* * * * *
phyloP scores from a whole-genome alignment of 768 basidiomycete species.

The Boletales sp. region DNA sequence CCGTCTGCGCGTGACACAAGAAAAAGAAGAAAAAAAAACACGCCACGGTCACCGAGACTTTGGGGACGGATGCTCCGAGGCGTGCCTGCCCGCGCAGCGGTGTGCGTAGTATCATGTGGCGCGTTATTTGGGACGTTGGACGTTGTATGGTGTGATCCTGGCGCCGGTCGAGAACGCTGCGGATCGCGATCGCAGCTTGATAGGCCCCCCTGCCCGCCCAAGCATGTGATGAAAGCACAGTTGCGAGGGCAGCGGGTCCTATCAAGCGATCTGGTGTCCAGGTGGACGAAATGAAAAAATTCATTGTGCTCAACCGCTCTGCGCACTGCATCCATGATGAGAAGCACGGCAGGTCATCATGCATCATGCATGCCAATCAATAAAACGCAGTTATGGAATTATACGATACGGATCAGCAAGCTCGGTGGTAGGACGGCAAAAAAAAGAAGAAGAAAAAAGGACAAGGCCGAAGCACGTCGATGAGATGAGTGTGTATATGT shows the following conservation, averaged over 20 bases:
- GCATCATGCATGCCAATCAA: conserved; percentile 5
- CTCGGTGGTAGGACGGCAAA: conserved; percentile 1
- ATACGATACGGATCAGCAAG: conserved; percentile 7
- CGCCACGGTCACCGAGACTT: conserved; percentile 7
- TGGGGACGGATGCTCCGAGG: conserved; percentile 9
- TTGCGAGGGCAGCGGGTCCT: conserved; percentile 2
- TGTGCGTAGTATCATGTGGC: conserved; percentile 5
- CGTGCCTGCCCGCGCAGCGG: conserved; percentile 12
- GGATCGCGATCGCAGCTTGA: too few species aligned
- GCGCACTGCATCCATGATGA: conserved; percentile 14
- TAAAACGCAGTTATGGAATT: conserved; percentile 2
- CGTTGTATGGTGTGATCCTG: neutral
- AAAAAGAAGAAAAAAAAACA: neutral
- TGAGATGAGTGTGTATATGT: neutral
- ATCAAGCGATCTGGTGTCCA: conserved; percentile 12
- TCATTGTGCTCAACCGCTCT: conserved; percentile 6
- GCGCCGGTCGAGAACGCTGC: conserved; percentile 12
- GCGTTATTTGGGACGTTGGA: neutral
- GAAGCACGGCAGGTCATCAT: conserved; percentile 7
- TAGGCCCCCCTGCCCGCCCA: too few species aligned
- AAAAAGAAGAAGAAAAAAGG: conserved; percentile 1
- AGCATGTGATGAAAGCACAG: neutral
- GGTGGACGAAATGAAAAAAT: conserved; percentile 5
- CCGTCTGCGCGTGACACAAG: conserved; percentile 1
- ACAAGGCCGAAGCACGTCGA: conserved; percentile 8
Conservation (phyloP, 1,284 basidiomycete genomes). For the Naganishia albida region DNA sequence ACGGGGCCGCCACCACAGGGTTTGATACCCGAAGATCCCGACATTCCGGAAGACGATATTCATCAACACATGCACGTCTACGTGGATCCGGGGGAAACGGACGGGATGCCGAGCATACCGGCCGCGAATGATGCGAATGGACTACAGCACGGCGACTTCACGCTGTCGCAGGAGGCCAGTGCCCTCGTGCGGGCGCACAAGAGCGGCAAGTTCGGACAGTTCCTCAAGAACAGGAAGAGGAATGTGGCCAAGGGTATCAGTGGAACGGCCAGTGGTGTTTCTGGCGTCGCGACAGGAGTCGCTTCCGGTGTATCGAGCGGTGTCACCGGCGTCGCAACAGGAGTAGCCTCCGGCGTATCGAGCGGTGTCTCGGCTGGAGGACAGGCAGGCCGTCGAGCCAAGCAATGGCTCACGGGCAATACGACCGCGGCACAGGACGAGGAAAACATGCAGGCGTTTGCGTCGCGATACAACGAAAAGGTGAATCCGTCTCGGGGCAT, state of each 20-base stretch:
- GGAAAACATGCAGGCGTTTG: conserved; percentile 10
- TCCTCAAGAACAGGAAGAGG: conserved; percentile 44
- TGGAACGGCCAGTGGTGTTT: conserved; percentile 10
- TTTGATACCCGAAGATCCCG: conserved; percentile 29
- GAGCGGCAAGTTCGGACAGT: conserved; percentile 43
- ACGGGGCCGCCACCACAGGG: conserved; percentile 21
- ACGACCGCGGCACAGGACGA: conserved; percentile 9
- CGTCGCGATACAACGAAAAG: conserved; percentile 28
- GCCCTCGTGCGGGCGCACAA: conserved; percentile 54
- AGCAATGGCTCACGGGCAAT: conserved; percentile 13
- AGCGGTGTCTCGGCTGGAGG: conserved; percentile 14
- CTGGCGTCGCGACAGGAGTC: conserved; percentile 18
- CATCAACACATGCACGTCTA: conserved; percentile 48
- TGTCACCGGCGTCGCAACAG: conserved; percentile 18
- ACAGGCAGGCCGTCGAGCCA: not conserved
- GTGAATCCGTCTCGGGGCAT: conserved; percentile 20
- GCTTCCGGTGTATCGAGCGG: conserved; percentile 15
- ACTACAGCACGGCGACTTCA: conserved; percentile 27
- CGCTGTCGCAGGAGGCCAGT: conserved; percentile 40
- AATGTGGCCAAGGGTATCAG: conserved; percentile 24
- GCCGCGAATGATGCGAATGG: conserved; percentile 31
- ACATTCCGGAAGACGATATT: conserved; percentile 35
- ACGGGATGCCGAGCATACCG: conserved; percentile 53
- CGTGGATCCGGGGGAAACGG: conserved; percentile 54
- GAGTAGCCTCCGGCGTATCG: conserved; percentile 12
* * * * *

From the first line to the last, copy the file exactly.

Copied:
phyloP scores from a whole-genome alignment of 768 basidiomycete species.

The Boletales sp. region DNA sequence CCGTCTGCGCGTGACACAAGAAAAAGAAGAAAAAAAAACACGCCACGGTCACCGAGACTTTGGGGACGGATGCTCCGAGGCGTGCCTGCCCGCGCAGCGGTGTGCGTAGTATCATGTGGCGCGTTATTTGGGACGTTGGACGTTGTATGGTGTGATCCTGGCGCCGGTCGAGAACGCTGCGGATCGCGATCGCAGCTTGATAGGCCCCCCTGCCCGCCCAAGCATGTGATGAAAGCACAGTTGCGAGGGCAGCGGGTCCTATCAAGCGATCTGGTGTCCAGGTGGACGAAATGAAAAAATTCATTGTGCTCAACCGCTCTGCGCACTGCATCCATGATGAGAAGCACGGCAGGTCATCATGCATCATGCATGCCAATCAATAAAACGCAGTTATGGAATTATACGATACGGATCAGCAAGCTCGGTGGTAGGACGGCAAAAAAAAGAAGAAGAAAAAAGGACAAGGCCGAAGCACGTCGATGAGATGAGTGTGTATATGT shows the following conservation, averaged over 20 bases:
- GCATCATGCATGCCAATCAA: conserved; percentile 5
- CTCGGTGGTAGGACGGCAAA: conserved; percentile 1
- ATACGATACGGATCAGCAAG: conserved; percentile 7
- CGCCACGGTCACCGAGACTT: conserved; percentile 7
- TGGGGACGGATGCTCCGAGG: conserved; percentile 9
- TTGCGAGGGCAGCGGGTCCT: conserved; percentile 2
- TGTGCGTAGTATCATGTGGC: conserved; percentile 5
- CGTGCCTGCCCGCGCAGCGG: conserved; percentile 12
- GGATCGCGATCGCAGCTTGA: too few species aligned
- GCGCACTGCATCCATGATGA: conserved; percentile 14
- TAAAACGCAGTTATGGAATT: conserved; percentile 2
- CGTTGTATGGTGTGATCCTG: neutral
- AAAAAGAAGAAAAAAAAACA: neutral
- TGAGATGAGTGTGTATATGT: neutral
- ATCAAGCGATCTGGTGTCCA: conserved; percentile 12
- TCATTGTGCTCAACCGCTCT: conserved; percentile 6
- GCGCCGGTCGAGAACGCTGC: conserved; percentile 12
- GCGTTATTTGGGACGTTGGA: neutral
- GAAGCACGGCAGGTCATCAT: conserved; percentile 7
- TAGGCCCCCCTGCCCGCCCA: too few species aligned
- AAAAAGAAGAAGAAAAAAGG: conserved; percentile 1
- AGCATGTGATGAAAGCACAG: neutral
- GGTGGACGAAATGAAAAAAT: conserved; percentile 5
- CCGTCTGCGCGTGACACAAG: conserved; percentile 1
- ACAAGGCCGAAGCACGTCGA: conserved; percentile 8
Conservation (phyloP, 1,284 basidiomycete genomes). For the Naganishia albida region DNA sequence ACGGGGCCGCCACCACAGGGTTTGATACCCGAAGATCCCGACATTCCGGAAGACGATATTCATCAACACATGCACGTCTACGTGGATCCGGGGGAAACGGACGGGATGCCGAGCATACCGGCCGCGAATGATGCGAATGGACTACAGCACGGCGACTTCACGCTGTCGCAGGAGGCCAGTGCCCTCGTGCGGGCGCACAAGAGCGGCAAGTTCGGACAGTTCCTCAAGAACAGGAAGAGGAATGTGGCCAAGGGTATCAGTGGAACGGCCAGTGGTGTTTCTGGCGTCGCGACAGGAGTCGCTTCCGGTGTATCGAGCGGTGTCACCGGCGTCGCAACAGGAGTAGCCTCCGGCGTATCGAGCGGTGTCTCGGCTGGAGGACAGGCAGGCCGTCGAGCCAAGCAATGGCTCACGGGCAATACGACCGCGGCACAGGACGAGGAAAACATGCAGGCGTTTGCGTCGCGATACAACGAAAAGGTGAATCCGTCTCGGGGCAT, state of each 20-base stretch:
- GGAAAACATGCAGGCGTTTG: conserved; percentile 10
- TCCTCAAGAACAGGAAGAGG: conserved; percentile 44
- TGGAACGGCCAGTGGTGTTT: conserved; percentile 10
- TTTGATACCCGAAGATCCCG: conserved; percentile 29
- GAGCGGCAAGTTCGGACAGT: conserved; percentile 43
- ACGGGGCCGCCACCACAGGG: conserved; percentile 21
- ACGACCGCGGCACAGGACGA: conserved; percentile 9
- CGTCGCGATACAACGAAAAG: conserved; percentile 28
- GCCCTCGTGCGGGCGCACAA: conserved; percentile 54
- AGCAATGGCTCACGGGCAAT: conserved; percentile 13
- AGCGGTGTCTCGGCTGGAGG: conserved; percentile 14
- CTGGCGTCGCGACAGGAGTC: conserved; percentile 18
- CATCAACACATGCACGTCTA: conserved; percentile 48
- TGTCACCGGCGTCGCAACAG: conserved; percentile 18
- ACAGGCAGGCCGTCGAGCCA: not conserved
- GTGAATCCGTCTCGGGGCAT: conserved; percentile 20
- GCTTCCGGTGTATCGAGCGG: conserved; percentile 15
- ACTACAGCACGGCGACTTCA: conserved; percentile 27
- CGCTGTCGCAGGAGGCCAGT: conserved; percentile 40
- AATGTGGCCAAGGGTATCAG: conserved; percentile 24
- GCCGCGAATGATGCGAATGG: conserved; percentile 31
- ACATTCCGGAAGACGATATT: conserved; percentile 35
- ACGGGATGCCGAGCATACCG: conserved; percentile 53
- CGTGGATCCGGGGGAAACGG: conserved; percentile 54
- GAGTAGCCTCCGGCGTATCG: conserved; percentile 12